By Ian Ritter | Seeking Alpha
Food trucks aren’t just for foodies anymore. The fancy food truck movement has evolved to include cities across the country that aren’t generally known for gastronomic diversity.
Now it looks as if these food entrepreneurs are taking another step and partnering with a once-unlikely partner: the owners of suburban shopping centers.
Higher quality ingredients
The evolution of the food truck has largely coincided with the rise of fast-casual restaurants, which has shown that the American public is looking for higher-quality ingredients in their quick meals. The run-of-the-mill chain pizza and burger mega-chains that can be found in nearly every shopping center’s food court across the nation have lost their appeal.
The food truck phenomenon has served as a rapid and easy solution to the demand for good food and good ingredients – regardless of the locale. Because the outfits are inherently small and mobile, it is very easy for the trucks to follow demand. The use of trucks can be a smart strategy to satisfy tenants that desire a tastier alternative to the typical cafeteria or deli that often inhabits the office.
Drawing foot traffic
Many landlords have taken note of this trend, especially when they see the type of foot traffic a group of food trucks can generate. In urban settings, collections of food trucks in public spaces have become serious destinations for consumers.
Two notable outfits, Smorgasburg, in New York City, and Off the Grid, in San Francisco’s Bay Area, are evidence of this. (Try waiting in line at the most popular mobile eateries in these collections. It’s like standing in line for the newest iPhone.) Businesses surrounding these areas are sure to benefit from the influx of hundreds of people into their neighborhoods. So why wouldn’t that work in the parking lot of a shopping center?
Off the Grid is one of the food truck collectives that is experimenting with placing food trucks on the properties of suburban shopping centers. At The Globe, an international-themed lifestyle center, in Fremont, Calf., Off the Grid vendors sell everything from gourmet burgers, to sushi, to Jamaican and Vietnamese fare.
At Grossmont Center, a mall outside San Diego, food trucks will start converging every Thursday this spring. To the South, Creekside Shopping Center, in Huntsville, Ala., has a food truck park. The Wake Forest [N.C.] Food Truck Rodeo is stationed at Over the Falls Shopping center there. And there are plenty more examples across the country.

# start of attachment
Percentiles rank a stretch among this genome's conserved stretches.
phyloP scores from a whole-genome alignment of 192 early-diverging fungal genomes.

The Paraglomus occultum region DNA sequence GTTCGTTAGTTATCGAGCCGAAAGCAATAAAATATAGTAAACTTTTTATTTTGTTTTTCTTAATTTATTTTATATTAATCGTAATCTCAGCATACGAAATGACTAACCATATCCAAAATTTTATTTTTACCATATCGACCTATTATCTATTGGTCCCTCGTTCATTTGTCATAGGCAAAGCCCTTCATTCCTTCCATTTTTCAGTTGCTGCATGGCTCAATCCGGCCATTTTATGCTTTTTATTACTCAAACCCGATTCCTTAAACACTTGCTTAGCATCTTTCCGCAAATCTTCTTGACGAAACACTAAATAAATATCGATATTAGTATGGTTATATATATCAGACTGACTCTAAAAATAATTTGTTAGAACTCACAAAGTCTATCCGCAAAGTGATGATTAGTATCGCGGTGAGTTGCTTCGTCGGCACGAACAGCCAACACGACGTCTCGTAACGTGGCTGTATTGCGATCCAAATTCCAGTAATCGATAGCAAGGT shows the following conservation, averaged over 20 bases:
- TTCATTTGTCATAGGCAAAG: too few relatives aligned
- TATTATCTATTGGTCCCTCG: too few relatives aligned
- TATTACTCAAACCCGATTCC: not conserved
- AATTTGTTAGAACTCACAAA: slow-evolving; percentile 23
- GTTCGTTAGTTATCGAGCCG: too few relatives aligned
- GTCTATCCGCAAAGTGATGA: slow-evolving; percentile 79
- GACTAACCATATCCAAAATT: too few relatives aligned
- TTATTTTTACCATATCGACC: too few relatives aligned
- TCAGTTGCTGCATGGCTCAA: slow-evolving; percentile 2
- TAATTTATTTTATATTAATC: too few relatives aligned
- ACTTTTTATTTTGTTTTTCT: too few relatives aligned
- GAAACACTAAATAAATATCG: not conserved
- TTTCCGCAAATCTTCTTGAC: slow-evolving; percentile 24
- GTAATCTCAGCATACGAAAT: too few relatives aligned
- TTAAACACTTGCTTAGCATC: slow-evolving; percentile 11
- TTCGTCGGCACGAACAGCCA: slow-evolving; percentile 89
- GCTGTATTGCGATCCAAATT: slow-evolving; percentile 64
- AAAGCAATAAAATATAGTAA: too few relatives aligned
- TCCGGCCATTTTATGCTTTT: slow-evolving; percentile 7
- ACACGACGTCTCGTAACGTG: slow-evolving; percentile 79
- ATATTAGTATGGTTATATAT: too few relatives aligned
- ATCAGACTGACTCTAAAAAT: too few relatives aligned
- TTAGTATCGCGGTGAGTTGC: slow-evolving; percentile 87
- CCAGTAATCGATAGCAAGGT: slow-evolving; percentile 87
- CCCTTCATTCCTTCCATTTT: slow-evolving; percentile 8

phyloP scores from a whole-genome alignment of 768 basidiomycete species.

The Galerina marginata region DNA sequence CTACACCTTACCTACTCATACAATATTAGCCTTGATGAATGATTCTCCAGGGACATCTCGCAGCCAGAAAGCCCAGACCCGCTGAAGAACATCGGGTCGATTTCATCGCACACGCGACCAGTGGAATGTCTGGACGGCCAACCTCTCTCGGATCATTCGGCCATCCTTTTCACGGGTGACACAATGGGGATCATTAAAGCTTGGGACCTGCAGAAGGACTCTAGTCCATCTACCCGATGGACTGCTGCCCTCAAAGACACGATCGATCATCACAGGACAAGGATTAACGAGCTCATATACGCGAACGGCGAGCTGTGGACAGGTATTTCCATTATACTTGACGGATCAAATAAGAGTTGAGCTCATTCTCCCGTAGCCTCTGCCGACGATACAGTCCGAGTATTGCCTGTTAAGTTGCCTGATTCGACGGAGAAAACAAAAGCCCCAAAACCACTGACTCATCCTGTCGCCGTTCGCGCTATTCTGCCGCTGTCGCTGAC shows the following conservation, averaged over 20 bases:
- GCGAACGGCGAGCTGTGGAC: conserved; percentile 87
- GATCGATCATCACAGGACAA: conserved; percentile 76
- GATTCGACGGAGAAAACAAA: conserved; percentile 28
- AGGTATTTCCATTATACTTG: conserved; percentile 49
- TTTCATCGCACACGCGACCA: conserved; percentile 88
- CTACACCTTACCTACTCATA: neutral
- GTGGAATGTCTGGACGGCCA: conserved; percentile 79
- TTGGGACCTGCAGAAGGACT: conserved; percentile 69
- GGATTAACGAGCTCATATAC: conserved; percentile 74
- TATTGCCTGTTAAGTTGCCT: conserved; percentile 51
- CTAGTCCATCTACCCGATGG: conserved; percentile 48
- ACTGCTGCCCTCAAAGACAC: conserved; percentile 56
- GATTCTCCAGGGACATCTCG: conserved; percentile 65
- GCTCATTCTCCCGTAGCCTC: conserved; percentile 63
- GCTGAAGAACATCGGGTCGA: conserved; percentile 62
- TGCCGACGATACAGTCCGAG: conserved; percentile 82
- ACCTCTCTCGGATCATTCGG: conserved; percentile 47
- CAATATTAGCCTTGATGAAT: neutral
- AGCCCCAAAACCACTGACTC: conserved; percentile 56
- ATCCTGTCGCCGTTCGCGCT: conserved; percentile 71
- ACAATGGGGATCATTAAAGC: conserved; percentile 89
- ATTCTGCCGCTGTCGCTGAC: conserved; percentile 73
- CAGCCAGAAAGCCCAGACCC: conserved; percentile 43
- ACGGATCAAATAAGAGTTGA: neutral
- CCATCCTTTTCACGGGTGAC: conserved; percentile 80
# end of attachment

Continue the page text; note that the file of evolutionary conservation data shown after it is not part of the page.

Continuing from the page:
Creating new tenants
Another benefit for shopping center owners is the possibility of landing new brick-and-mortar tenants as a result of hosting food trucks.
The draw could be twofold: either draw in new retail tenants because the nearby food trucks are guaranteed to deliver a certain amount of foot traffic, or turn the food trucks into tenants themselves.
In many cases, food truck owners have created such a following there that they have been able to open their own storefront locations, which works well in areas that are very cold in the winter when people aren’t interested in an outdoor meal. One example out of New York City is The Halal Guys, which started as a food cart in midtown and have subsequently opened several storefront locations across the country.
Throughout the country, several operators have made the transition to brick-and-mortar stores. What better way for a landlord to potentially cash in on an upcoming food concept, if the venture is already doing business in the parking lot?
A side order of regulation
Of course, like any other trending business venture, owning and operating food trucks can have its challenges. One can’t simply pull a van into a parking lot and start selling food. There can be a host of regulatory issues that need to be taken into consideration before launching a food truck. These laws are not standardized across the country, either. Every city, county, and state can have different health regulations, taxation issues, and vehicle requirements for those who want to get into the business.
Some brick-and-mortar restaurant owners have a strong voice in trying to regulate the placement of food trucks away from their businesses. Several cities have specific places where the trucks are and aren’t allowed. And some cities, such as Palm Springs, Calif., don’t allow them in their borders at all.
Places with stringent rules and strict opposition to these eateries are missing out. Not only do food trucks provide residents with several interesting eating options that might not have otherwise, but these concepts could also potentially benefit landlords with exciting new restaurants and increased traffic during a period when we are seeing several hundred retail store closures.